PM Engineer did a quick spot check with a few valve manufacturers to get their take on the commercial/industrial landscape heading into the new year and beyond.
In terms of trends, Rick Wentzell, marketing division executive at Bonomi North America, says designers, engineers and industrial end-users are now looking to ensure the valves they order are chemically correct.
“Specifically, and due to the vast amounts of imported valves currently entering the United States, many valves, especially the corrosion-resistant type like the stainless steels, the brasses and bronzes — users of these products now want verification or proof of the elements used in the valve manufacturing process.
“In the last 30 years or so, a handful of Far East manufacturers of corrosion-resistant valves, to reduce costs, have chosen to alter the chemical elements in their process to cast valves, thus submitting inferior-quality products for water or chemical applications, resulting in some valve failures.”
Wentzell notes to avoid sub-standard valves, engineers and end-users have instituted the use of quality assurance certificates of the metals used in the valve construction, which comes in the form of mill test reports (MTRs), to verify the metals comply with international standards such as ASME or ASTM.
“The industry trend in both the commercial and industrial market segments requesting transparency of valves is much stronger today than in the last five years or so and growing,” he notes.
Luke Paulo, manager, product portfolio development at Viega, says end-users are looking for simplicity, reliability and speed.
“The prior trend for larger-diameter valves, regardless of joining method, was to use a butterfly, gate or globe valve with the majority being butterfly,” he explains. “As larger-diameter ball valves become more common, integrators switched to that style for its reliability and simplicity of operation and installation.”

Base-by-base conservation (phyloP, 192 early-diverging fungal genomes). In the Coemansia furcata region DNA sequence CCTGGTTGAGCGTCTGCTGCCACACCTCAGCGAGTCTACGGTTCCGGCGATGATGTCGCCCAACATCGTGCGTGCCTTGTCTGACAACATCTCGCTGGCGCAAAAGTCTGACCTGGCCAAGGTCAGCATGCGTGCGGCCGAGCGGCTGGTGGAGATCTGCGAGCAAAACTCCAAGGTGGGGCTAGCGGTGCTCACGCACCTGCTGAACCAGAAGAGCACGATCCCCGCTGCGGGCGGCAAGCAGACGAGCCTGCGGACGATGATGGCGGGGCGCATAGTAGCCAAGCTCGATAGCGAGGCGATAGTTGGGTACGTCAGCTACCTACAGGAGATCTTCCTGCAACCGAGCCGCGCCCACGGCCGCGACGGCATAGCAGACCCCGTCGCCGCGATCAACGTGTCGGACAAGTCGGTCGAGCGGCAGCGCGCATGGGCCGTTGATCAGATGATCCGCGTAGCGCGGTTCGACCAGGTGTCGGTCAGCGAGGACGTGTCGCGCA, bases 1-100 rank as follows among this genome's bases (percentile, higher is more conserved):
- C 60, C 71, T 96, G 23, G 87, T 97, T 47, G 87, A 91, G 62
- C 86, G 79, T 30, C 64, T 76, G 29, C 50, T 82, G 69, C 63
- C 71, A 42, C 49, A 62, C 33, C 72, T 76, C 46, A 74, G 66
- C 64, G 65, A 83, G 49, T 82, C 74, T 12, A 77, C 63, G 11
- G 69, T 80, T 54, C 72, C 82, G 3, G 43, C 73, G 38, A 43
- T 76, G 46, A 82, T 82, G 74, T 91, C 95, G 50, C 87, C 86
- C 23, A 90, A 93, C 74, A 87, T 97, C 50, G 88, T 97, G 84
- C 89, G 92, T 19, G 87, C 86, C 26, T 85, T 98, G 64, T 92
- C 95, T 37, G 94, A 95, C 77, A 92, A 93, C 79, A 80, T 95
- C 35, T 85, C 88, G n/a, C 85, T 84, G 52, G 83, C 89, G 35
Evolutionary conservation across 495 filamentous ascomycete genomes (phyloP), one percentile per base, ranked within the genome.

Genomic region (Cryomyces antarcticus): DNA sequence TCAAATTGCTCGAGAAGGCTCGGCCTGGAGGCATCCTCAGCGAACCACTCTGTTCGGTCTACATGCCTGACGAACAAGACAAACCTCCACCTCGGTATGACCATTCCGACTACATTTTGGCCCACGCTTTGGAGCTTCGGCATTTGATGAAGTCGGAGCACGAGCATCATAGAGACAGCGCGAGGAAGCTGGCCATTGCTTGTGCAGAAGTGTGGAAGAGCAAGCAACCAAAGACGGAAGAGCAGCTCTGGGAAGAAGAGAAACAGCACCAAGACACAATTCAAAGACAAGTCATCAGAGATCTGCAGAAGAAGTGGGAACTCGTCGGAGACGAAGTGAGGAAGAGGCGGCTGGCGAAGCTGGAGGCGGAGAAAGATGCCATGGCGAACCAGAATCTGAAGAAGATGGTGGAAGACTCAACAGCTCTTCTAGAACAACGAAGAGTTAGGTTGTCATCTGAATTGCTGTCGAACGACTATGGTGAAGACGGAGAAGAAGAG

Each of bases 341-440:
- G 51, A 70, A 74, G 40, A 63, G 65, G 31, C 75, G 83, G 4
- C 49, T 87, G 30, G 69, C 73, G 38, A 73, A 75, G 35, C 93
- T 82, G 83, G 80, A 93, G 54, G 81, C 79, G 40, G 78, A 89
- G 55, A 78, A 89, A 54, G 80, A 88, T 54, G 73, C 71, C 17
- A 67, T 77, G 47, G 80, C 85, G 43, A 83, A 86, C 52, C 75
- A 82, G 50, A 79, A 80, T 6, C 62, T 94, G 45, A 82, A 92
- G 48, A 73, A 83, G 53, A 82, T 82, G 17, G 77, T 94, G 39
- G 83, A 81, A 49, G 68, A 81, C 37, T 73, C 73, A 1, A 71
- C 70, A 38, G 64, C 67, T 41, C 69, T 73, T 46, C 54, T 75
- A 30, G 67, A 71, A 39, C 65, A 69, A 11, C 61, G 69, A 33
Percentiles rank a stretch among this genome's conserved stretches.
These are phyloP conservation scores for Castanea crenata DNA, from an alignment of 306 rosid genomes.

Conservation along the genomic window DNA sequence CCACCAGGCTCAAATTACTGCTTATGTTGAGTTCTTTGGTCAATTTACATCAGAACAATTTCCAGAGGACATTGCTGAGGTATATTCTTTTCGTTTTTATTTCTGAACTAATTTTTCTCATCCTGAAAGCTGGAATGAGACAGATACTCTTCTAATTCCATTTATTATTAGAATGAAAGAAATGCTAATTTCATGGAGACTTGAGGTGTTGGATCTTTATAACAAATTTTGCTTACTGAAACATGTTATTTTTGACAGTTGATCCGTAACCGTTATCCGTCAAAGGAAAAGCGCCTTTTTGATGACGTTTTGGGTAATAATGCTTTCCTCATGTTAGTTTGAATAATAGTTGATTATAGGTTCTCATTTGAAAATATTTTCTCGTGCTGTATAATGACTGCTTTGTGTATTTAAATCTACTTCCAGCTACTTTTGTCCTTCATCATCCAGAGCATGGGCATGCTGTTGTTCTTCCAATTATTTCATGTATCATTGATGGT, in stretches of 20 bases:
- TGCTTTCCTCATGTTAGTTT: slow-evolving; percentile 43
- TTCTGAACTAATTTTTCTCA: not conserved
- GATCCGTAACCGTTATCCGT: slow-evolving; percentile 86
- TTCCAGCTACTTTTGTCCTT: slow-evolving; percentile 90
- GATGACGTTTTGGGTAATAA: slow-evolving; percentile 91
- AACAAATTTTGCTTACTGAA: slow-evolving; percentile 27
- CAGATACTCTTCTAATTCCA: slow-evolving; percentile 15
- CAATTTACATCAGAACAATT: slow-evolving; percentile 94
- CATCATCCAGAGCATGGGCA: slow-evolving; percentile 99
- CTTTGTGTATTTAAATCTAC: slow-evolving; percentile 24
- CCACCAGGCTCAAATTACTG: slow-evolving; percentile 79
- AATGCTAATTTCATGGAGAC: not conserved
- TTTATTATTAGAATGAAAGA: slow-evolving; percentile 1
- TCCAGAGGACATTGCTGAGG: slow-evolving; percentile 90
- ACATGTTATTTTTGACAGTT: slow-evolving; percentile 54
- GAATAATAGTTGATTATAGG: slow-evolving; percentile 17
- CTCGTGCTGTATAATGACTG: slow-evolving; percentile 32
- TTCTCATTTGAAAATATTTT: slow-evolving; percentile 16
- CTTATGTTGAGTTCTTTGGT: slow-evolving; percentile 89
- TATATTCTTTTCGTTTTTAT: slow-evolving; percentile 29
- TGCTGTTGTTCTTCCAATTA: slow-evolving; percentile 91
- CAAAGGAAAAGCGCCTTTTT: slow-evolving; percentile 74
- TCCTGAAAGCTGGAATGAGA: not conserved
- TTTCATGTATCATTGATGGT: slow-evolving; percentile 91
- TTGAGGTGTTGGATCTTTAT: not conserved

Paulo adds depending on the valve type and pattern, companion flanges might be required, which he notes, drives up cost and/or complexity.
“Valve seats and stops in the flow path can degrade depending on the media in the piping system,” he says. “With their simplicity and reliability, ball valves have filled a void in the market for larger-format valves. The design allows for minimal seat and stop exposure to the media, reduces turbulence and pressure drop, etc. The construction and materials needed for a ball valve drive up cost, but the elimination of flanges, the improved reliability and speed of installation offset those costs. The cost might not be justified in all cases, but for most installations, a better design and improved reliability will outweigh a lower cost option.”
Outlook for 2022 and beyond
Viega’s Paulo says as the valve market evolves and the demand for ball valves and other types of valves grows, innovation will be key in providing customer solutions.
“Control compatibility, multiple configurations and patterns, and quality material selection will drive usage,” he says. “As buildings become more efficient, right sizing and flow control innovation will be in higher demand. New valve materials and application approvals will be needed to various liquid and gas-type applications.”